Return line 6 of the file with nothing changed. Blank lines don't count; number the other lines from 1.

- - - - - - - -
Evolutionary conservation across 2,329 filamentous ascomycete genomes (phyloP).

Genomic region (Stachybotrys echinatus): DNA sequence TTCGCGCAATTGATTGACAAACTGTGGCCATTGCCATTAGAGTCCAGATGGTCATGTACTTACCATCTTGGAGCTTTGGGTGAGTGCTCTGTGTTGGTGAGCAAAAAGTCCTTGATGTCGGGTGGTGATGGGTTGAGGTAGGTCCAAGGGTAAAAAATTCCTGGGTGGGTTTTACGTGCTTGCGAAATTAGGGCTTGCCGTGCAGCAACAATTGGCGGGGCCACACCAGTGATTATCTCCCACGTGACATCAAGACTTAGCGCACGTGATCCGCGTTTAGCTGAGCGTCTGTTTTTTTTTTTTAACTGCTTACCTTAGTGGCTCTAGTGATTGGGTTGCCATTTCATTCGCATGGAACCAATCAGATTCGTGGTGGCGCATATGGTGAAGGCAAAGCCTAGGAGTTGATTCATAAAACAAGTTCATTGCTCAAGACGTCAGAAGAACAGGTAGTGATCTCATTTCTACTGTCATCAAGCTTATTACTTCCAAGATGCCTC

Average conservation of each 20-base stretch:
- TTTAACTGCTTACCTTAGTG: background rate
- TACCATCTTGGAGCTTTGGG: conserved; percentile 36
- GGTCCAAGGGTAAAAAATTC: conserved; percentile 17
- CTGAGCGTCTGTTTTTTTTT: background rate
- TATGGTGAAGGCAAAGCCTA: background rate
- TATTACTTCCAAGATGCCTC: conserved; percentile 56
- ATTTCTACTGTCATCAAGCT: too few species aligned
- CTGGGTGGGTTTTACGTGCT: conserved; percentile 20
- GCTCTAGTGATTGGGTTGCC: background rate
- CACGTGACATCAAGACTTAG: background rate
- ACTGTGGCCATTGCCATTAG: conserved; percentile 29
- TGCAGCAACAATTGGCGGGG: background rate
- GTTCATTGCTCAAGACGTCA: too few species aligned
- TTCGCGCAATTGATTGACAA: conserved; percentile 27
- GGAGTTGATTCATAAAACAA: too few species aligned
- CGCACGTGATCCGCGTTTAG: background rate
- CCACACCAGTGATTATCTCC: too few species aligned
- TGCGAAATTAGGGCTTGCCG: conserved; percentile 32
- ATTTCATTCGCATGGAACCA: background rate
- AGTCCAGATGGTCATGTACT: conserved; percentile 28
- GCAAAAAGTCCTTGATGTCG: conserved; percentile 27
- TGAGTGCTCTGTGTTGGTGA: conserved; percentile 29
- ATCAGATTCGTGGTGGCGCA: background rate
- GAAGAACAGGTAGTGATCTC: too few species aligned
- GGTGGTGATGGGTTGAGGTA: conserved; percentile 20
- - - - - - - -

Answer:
- GGTCCAAGGGTAAAAAATTC: conserved; percentile 17